Alaska Energy Boom Starts Cranking Up

Alaska Energy Boom Starts Cranking Up

In a flurry of Alaskan oil deals, London-based BP announced a sale of interests to Houston-based Hilcorp in four North Slope oil fields and the use of the proceeds for a big growth of investments on the North Slope. The major reason for America’s energy crisis over the last two decades was the 72% decline of Alaska oil production. However, passage of Bill 21’s exploration and development tax cuts is igniting a new American energy boom.

Alaska North Slope (ANS) oil production accounts for over 1/3 of the entire economy of the state and contributes 90% of the state government’s discretionary budget. But since oil production began in 1992, production has fallen by 1.3 million barrels a day (mpd) from 1.8 mpd to .5 mpd. The Trans-Alaska Pipeline System that was built to carry over 2 mpd of ANS oil is now 3/4 empty. More importantly, ANS lower volumes combined with distance to markets has made the Alaskan oil relatively more expensive than fracked shale oil in North Dakota (Bakken) and Texas (Eagle Ford), oil from resurgent drilling on older existing fields in the Permian basin, and new oil sands production in Canada.

To try to resuscitate oil production and stay solvent, last year Alaska’s Legislature passed Bill 21, which became law on January 1, 2014. The legislation has a number of oil and gas tax incentive items, but the biggest stimulus is “Gross Revenue Exclusion” (GRE) that on new fields or new projects within existing fields allows 20% of “new oil” to be tax free. It also extends for small-to-medium-sized independent companies loss carry forward tax credits from 2016 to 2022. This works out to a highly lucrative 45% tax credit for smaller drillers on the North Slope until 2016, and then 35% after that.

Although ANWAR and numerous other colossal oil exploration and development projects in Alaska were halted by the Obama administration’s federal moratorium on offshore drilling, all the ANS projects are on State of Alaska lands. Furthermore, the administration’s new delay on the Keystone XL Pipeline Project gives ANS an advantage of guaranteed transport from existing capacity in the Trans-Alaska Pipeline.

London-based oil giant BP announced that because of the tax cut the company would sell interests in four existing fields for about $10 billion, so that Hilcorp, a smaller, more aggressive company based in Houston, can benefit from the independent company incentives to extract more oil out of existing fields.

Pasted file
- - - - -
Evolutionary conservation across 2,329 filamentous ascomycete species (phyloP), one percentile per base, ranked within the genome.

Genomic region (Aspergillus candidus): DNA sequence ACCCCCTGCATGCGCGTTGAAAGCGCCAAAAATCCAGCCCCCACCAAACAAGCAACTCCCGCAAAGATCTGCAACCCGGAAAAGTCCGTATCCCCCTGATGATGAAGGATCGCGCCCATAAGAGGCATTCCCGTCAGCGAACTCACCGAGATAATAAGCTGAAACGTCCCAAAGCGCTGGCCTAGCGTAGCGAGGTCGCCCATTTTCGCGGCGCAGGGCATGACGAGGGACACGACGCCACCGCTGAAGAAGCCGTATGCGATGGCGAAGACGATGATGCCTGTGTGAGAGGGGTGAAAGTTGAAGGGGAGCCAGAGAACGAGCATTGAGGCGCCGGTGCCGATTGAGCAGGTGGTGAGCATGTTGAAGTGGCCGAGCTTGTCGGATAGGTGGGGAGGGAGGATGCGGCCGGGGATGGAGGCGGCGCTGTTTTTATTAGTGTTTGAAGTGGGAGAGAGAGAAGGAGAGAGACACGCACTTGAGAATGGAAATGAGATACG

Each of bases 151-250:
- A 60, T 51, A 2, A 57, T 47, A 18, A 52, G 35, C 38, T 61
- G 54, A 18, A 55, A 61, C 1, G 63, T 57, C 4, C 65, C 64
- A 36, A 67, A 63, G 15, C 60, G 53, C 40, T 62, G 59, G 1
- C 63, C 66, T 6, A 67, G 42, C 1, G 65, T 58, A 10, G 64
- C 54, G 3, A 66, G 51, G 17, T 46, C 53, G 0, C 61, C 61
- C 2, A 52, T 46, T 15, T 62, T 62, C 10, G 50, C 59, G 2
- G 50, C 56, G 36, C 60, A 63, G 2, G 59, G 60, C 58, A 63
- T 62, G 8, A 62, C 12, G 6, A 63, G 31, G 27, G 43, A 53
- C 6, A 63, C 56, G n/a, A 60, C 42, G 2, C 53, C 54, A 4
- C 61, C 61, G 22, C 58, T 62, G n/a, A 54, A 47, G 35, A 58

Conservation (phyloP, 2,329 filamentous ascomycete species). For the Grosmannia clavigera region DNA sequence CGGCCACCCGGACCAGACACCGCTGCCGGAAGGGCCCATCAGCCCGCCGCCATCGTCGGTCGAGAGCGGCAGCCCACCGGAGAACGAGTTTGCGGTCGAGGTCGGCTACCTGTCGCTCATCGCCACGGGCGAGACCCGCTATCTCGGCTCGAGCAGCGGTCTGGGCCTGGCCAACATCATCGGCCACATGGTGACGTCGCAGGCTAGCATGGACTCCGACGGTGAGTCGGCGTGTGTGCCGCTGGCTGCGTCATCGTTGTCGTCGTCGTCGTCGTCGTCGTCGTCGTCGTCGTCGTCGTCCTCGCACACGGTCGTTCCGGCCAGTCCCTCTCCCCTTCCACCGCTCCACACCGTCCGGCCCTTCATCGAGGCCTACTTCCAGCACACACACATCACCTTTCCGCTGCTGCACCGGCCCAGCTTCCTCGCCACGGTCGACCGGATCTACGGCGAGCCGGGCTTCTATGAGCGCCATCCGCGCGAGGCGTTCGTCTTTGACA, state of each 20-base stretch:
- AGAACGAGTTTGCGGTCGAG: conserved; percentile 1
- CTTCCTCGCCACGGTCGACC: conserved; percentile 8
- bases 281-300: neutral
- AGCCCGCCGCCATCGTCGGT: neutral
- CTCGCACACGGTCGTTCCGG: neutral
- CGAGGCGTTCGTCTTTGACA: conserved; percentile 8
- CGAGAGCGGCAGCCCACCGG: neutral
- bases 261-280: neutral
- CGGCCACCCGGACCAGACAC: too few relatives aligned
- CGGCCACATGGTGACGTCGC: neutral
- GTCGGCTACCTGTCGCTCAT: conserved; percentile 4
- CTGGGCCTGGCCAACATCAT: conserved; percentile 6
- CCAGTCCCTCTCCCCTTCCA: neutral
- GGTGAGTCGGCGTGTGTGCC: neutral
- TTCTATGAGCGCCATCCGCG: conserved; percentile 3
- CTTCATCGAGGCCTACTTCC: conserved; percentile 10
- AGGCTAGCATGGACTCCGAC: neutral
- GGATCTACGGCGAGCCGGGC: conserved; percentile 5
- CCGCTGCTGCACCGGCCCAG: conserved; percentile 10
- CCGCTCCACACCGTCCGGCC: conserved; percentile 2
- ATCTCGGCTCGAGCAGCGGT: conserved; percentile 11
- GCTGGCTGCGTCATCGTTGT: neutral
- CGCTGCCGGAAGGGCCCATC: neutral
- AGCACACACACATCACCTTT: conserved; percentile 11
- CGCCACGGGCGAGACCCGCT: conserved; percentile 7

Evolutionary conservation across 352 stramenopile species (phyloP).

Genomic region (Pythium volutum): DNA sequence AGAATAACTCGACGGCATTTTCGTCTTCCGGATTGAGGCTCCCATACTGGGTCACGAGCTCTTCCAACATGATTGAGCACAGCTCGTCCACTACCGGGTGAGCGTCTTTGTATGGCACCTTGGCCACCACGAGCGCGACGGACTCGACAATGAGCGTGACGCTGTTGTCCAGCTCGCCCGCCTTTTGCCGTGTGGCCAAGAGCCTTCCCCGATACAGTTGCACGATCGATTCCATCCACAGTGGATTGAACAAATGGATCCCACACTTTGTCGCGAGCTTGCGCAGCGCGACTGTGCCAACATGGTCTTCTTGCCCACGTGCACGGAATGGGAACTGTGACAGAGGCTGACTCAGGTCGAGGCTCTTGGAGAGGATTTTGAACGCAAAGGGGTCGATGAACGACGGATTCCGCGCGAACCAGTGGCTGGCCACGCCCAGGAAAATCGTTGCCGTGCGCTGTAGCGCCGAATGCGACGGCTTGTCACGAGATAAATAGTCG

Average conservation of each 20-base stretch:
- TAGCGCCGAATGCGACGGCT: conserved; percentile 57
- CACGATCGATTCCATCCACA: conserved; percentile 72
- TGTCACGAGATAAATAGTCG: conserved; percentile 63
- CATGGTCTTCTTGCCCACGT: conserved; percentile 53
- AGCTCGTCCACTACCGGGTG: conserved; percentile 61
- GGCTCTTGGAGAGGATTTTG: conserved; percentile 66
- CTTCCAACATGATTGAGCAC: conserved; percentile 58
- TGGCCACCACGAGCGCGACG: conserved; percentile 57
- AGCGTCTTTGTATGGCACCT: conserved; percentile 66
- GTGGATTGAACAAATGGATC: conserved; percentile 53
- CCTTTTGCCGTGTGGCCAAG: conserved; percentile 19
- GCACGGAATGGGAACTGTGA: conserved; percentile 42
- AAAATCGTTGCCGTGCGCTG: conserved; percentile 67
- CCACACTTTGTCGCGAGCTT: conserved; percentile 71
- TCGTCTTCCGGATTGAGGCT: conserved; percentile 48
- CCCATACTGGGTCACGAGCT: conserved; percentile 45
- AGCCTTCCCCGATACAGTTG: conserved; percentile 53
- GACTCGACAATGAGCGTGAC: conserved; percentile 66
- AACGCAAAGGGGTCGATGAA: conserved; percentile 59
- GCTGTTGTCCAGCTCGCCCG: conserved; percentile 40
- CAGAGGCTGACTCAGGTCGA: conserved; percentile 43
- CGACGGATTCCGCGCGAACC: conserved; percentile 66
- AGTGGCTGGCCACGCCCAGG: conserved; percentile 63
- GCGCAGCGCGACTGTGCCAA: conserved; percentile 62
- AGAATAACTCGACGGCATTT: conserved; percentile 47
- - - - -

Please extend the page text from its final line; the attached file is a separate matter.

BP Exploration president Janet Weiss said, “Our plan is to reinvest 90 cents on every dollar we make back into Alaska. That’s a 60 percent increase over the levels” before taxes were cut.

Prior to the incentives’ passage, BP only planned to add a drilling rig in 2015 and another in 2016 at Prudhoe Bay, resulting in a total investment of only $1 billion over five years and maybe 30-40 wells. 

With the tax incentives and proceeds of the transaction, BP is cranking up billions of dollars in ANS oil exploration and development, with plans to:

  • Submit a development plan in 2014 to drill for the Liberty field two miles under the Beaufort Sea to tap 100 million barrels;
  • Start a 3-D seismic survey of the northern edge of Prudhoe Bay covering a 190 square mile area that could hold 55 million barrels of new oil and lead to 30 wells;
  • Develop 200 or more production wells in the Sag River over next 10-year period to add 150 to 220 million barrels of new reserves to the Prudhoe Bay;
  • Drill 7 exploratory wells in the Milne Point that could increase estimates of original oil reserves from 100 million barrels to 330 million barrels.

Hilcorp believes its ability to breathe new life into mature oil basins is a great fit for the fields, said John Barnes, Hilcorp’s senior VP of exploration and production. He said the Bill 21 tax cut that is worth hundreds of millions of dollars a year for Alaska’s largest oil producers is “an encouraging sign for the long-term viability of its operations.”

Alaska Department of Natural Resources Commissioner Joe Balash said the old Alaska tax regime with rates that rose and fell with the price of oil made transactions like the Hilcorp-BP sale difficult. “Having a stable tax regime is a big factor in trying to evaluate the remaining value of any oil field.” He praised the BP-Hilcorp deal as great news because “folks at Hillcorp want to be here and have demonstrated their ability to increase production out of mature assets.”

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